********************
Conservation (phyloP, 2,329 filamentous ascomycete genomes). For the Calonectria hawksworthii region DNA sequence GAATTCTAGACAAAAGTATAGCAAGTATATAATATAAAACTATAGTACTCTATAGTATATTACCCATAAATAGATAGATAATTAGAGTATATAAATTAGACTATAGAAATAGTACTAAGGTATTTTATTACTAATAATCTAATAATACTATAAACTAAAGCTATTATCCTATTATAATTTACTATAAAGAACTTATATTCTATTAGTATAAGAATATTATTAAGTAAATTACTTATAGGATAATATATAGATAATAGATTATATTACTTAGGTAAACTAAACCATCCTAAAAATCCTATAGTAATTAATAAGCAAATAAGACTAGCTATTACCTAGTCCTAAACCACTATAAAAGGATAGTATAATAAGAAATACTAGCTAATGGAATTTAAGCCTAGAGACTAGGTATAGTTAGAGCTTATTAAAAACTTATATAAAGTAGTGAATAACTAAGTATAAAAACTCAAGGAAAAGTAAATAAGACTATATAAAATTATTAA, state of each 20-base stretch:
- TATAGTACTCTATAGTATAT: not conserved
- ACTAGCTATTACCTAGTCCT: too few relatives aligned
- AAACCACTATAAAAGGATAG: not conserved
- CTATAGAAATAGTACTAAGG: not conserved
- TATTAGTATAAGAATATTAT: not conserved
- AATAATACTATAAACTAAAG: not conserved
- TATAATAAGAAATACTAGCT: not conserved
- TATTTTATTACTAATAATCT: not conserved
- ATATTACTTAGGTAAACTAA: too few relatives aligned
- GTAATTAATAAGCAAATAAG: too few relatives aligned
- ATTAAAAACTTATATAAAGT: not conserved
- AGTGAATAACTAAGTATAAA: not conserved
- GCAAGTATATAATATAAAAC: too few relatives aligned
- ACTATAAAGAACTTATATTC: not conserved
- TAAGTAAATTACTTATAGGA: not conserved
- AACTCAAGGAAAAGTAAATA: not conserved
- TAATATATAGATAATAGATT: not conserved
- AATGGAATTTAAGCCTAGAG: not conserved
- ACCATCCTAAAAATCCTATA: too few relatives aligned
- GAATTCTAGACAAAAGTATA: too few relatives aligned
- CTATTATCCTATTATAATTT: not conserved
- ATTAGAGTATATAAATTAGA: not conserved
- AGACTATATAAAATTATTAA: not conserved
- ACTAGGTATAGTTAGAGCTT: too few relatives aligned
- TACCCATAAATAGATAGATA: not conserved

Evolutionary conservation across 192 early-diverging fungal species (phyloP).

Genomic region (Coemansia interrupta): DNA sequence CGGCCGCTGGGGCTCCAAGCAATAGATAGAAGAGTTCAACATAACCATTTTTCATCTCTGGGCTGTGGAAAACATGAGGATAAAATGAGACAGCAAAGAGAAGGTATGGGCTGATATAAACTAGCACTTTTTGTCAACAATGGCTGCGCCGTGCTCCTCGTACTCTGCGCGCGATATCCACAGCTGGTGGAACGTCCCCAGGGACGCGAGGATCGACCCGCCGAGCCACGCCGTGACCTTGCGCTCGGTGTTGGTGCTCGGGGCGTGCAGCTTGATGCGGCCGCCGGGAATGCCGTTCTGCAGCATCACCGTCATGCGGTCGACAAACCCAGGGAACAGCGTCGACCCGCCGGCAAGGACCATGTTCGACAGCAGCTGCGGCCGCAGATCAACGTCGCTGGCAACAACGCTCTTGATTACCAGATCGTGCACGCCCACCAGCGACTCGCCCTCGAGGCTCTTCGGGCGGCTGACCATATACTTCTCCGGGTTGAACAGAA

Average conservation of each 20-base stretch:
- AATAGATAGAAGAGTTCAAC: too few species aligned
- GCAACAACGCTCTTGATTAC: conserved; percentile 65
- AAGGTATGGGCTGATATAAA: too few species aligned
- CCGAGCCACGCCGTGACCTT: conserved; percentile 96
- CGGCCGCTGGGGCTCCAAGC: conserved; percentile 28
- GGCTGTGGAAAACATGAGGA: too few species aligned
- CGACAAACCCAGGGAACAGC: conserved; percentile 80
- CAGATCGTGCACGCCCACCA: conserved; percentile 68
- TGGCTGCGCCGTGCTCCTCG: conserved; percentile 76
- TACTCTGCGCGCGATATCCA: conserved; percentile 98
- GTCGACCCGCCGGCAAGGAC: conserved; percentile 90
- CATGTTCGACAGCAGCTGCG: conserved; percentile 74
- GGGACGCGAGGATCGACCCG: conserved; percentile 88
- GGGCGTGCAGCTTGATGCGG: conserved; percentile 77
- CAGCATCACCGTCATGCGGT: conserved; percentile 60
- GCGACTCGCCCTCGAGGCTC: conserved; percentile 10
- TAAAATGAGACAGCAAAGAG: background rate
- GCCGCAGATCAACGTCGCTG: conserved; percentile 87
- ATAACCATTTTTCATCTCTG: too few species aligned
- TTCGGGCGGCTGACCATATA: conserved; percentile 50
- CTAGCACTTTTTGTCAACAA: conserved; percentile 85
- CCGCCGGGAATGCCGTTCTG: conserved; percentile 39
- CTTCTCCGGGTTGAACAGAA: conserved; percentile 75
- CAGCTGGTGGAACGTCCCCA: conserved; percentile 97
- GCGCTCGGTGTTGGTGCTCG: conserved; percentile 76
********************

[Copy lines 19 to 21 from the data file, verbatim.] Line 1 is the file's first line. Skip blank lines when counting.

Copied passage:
- AATGGAATTTAAGCCTAGAG: not conserved
- ACCATCCTAAAAATCCTATA: too few relatives aligned
- GAATTCTAGACAAAAGTATA: too few relatives aligned